Corruption and Ethics in The Construction Industry

Posted by MDA Projects on Friday, June 20, 2014 with 3 comments
A conversation with Ian Taylor, Managing Director, MDA (Mitchell du Plessis Associates (Pty) Ltd

It is often intimated that the construction industry is susceptible to ethical misconduct. Some references imply that the construction business is the most corrupt economy worldwide.

For the most part, the construction industry is, I believe, both an honest and ethical economic sector. However, it takes only a few bad apples to spoil the crop. Unfortunately, the construction sector, with its one off purchase (generally) of a project, rather than a production run scenario, is prone to misuse of the system. There is however an infinite number of ‘straight’ participants who get passed over unnoticed while the ‘rotten apples’, once found out, hog the headlines. Politics is perhaps the only ‘industry’ with a more unenviable reputation.

How does the South African construction industry fare in terms of industry corruption and the effective management of ethics?

On the one hand South Africa is still in a state of flux. While our new democracy is 20 years old, there are some deep-seated mindsets that will take generations to overcome.

Now, more so than say 15 years ago, there is a shortening of the time horizon for business. This is because 15 years ago, with the prospect of a glowing future for South Africa there was less of a need for instant (short term) gratification. The future was to take care of that.

Currently, there is some uncertainty about the economic outlook for South Africa and concern that in a period as short as five years, the country’s economic landscape may be entirely different, so the ‘need’ for instant gratification has increased exponentially.

The good news is that ethical management is still in the majority. It must, at every opportunity, be instilled in the workforce that ethical behaviour is a non-negotiable requirement for employment in the construction industry.

In fact, the South African construction industry must be ruthless in its resolve to weed out any and all corrupt practices. It must recover ill-gotten gains for those who are out of pocket and convince the public, private clients and National bodies that project funding will be used for its intended purpose (the project) and not to feather the nests of those who are inclined, and are in a position, to redirect some of the funds. For this to be effective, reasonable and fair, fees and profit mark ups must be accepted.

How does MDA deal with ethical dilemmas and conflicts of interest?

Projects are often high risk, high visibility ventures. The pressure to cheat, or at the very least to cut corners in the construction industry is high as well. The management style at MDA is such that a director is personally charged with overseeing the execution of any project ‘from cradle to grave’. That director, in turn, reports to his board where all decisions on possible conflicts of interest and ethics are taken. From the outset, we eliminate the possibility of a rouge manager getting away with any dishonest undertaking.

What is/are the critical project management ethics issue/s currently impacting the construction industry in a South African context? How does one address this/these issue/s?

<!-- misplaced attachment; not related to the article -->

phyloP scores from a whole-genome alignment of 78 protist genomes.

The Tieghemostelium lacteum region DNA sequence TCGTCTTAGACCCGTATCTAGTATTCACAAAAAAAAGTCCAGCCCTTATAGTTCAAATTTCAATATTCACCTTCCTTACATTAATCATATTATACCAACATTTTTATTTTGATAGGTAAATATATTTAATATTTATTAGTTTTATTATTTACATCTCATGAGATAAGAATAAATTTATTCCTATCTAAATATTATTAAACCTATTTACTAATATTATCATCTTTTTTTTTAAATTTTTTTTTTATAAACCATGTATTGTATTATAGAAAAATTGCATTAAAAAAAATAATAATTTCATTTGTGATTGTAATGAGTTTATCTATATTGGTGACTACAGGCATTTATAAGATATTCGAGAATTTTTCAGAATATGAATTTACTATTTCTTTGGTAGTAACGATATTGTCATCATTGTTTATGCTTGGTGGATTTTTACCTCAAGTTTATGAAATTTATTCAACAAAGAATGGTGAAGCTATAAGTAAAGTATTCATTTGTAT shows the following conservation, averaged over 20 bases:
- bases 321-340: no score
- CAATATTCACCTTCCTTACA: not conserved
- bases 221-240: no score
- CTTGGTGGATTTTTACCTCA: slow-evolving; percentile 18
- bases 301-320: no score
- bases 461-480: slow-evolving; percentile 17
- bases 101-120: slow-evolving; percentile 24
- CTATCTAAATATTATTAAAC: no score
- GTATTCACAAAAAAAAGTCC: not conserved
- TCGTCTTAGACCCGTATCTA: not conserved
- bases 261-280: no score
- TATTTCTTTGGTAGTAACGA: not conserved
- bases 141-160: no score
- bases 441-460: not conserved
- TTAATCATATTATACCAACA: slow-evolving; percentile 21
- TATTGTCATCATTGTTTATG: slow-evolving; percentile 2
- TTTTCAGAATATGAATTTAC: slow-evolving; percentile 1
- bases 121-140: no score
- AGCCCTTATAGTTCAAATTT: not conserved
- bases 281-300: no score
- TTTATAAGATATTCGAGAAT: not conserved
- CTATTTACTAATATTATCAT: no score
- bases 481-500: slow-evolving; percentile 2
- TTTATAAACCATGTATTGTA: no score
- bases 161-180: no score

Undoubtedly, the biggest ethics issue currently under review in the South African construction industry is the purported, and at times acknowledged, collusion in the build-up to the FIFA World Cup 2010. The Competition Commissioner has levelled fines of various severity levels on the contractors involved in wrongdoing and, for the most part, these contractors have admitted guilt.

In my opinion, any further recourse against the contractors over and above the imposed fines will be futile. As it is the fines have not been directed at the actual guilty parties (certain management within these companies). In other words, in fining the companies and not the specific wrongdoers, profits available for distribution are reduced. This in turn, reduces profits available to shareholders who, although not involved in the collusion in the first place, are penalised anyway. A more appropriate approach is for legal charges to be brought against those individuals directly involved in any wrongdoing. The final outcome of this case is sub-judice (under judgement).

Does MDA have a code of ethics and how does this tie in with your own personal code of ethics?

We often say that, “who you have on your project management team will determine your success” and we’ve been in business since 1979. MDA has a reputation for doing what is right and honourable and we have always made decisions, and taken appropriate actions, based on the best interests of society, public safety, and the environment. Yes, we have a code of ethics and we firmly uphold it and hold each other firmly accountable to it.

My personal journey in terms of work environment ethics started almost four decades ago when I was ‘encouraged’ to look away while a questionable undertaking was to be carried out on a construction site. I did not look away and the questionable undertaking never took place. Fortunately, I have never had any other ‘offers’ but my decision would be the same nevertheless.

I believe in negotiating hard but I never compromise on the honesty and integrity I expect of myself and of others. I always operate from this standpoint with regard to clients, professional team members and contractors. It gives people a reason to trust you. And if you achieve that, you have achieved success.

Ian Taylor, Managing Director, MDA